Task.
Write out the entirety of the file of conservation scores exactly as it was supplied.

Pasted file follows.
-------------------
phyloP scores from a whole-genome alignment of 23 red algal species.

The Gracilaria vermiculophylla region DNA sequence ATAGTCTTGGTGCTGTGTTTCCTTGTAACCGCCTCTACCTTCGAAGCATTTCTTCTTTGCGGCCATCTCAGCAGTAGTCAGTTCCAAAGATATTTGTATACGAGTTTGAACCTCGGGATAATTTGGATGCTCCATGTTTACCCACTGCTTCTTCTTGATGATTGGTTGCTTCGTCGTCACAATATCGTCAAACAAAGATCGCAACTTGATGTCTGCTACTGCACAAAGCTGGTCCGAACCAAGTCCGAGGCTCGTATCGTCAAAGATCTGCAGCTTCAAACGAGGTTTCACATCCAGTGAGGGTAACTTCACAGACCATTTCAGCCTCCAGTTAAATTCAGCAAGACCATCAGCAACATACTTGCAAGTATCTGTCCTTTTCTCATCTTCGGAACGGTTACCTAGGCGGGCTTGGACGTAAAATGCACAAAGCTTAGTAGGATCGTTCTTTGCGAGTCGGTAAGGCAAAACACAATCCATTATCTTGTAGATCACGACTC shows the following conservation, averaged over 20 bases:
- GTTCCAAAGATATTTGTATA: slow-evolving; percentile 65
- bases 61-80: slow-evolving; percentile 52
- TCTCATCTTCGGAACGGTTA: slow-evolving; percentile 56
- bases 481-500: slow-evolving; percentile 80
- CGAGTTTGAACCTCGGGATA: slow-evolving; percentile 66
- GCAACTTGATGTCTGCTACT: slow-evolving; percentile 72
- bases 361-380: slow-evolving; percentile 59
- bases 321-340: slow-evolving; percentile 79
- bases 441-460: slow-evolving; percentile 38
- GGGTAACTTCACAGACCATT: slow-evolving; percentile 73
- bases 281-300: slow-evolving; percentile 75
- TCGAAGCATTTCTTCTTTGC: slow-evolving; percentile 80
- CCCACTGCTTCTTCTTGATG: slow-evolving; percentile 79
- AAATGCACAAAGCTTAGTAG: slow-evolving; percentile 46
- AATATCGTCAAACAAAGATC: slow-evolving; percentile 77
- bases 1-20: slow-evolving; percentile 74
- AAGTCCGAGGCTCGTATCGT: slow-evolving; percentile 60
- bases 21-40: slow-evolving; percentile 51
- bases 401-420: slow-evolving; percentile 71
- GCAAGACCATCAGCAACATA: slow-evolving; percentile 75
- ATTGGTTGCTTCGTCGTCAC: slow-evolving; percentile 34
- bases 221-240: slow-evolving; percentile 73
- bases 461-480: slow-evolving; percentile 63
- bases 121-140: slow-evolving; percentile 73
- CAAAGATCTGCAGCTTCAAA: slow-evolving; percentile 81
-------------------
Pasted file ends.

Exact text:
phyloP scores from a whole-genome alignment of 23 red algal species.

The Gracilaria vermiculophylla region DNA sequence ATAGTCTTGGTGCTGTGTTTCCTTGTAACCGCCTCTACCTTCGAAGCATTTCTTCTTTGCGGCCATCTCAGCAGTAGTCAGTTCCAAAGATATTTGTATACGAGTTTGAACCTCGGGATAATTTGGATGCTCCATGTTTACCCACTGCTTCTTCTTGATGATTGGTTGCTTCGTCGTCACAATATCGTCAAACAAAGATCGCAACTTGATGTCTGCTACTGCACAAAGCTGGTCCGAACCAAGTCCGAGGCTCGTATCGTCAAAGATCTGCAGCTTCAAACGAGGTTTCACATCCAGTGAGGGTAACTTCACAGACCATTTCAGCCTCCAGTTAAATTCAGCAAGACCATCAGCAACATACTTGCAAGTATCTGTCCTTTTCTCATCTTCGGAACGGTTACCTAGGCGGGCTTGGACGTAAAATGCACAAAGCTTAGTAGGATCGTTCTTTGCGAGTCGGTAAGGCAAAACACAATCCATTATCTTGTAGATCACGACTC shows the following conservation, averaged over 20 bases:
- GTTCCAAAGATATTTGTATA: slow-evolving; percentile 65
- bases 61-80: slow-evolving; percentile 52
- TCTCATCTTCGGAACGGTTA: slow-evolving; percentile 56
- bases 481-500: slow-evolving; percentile 80
- CGAGTTTGAACCTCGGGATA: slow-evolving; percentile 66
- GCAACTTGATGTCTGCTACT: slow-evolving; percentile 72
- bases 361-380: slow-evolving; percentile 59
- bases 321-340: slow-evolving; percentile 79
- bases 441-460: slow-evolving; percentile 38
- GGGTAACTTCACAGACCATT: slow-evolving; percentile 73
- bases 281-300: slow-evolving; percentile 75
- TCGAAGCATTTCTTCTTTGC: slow-evolving; percentile 80
- CCCACTGCTTCTTCTTGATG: slow-evolving; percentile 79
- AAATGCACAAAGCTTAGTAG: slow-evolving; percentile 46
- AATATCGTCAAACAAAGATC: slow-evolving; percentile 77
- bases 1-20: slow-evolving; percentile 74
- AAGTCCGAGGCTCGTATCGT: slow-evolving; percentile 60
- bases 21-40: slow-evolving; percentile 51
- bases 401-420: slow-evolving; percentile 71
- GCAAGACCATCAGCAACATA: slow-evolving; percentile 75
- ATTGGTTGCTTCGTCGTCAC: slow-evolving; percentile 34
- bases 221-240: slow-evolving; percentile 73
- bases 461-480: slow-evolving; percentile 63
- bases 121-140: slow-evolving; percentile 73
- CAAAGATCTGCAGCTTCAAA: slow-evolving; percentile 81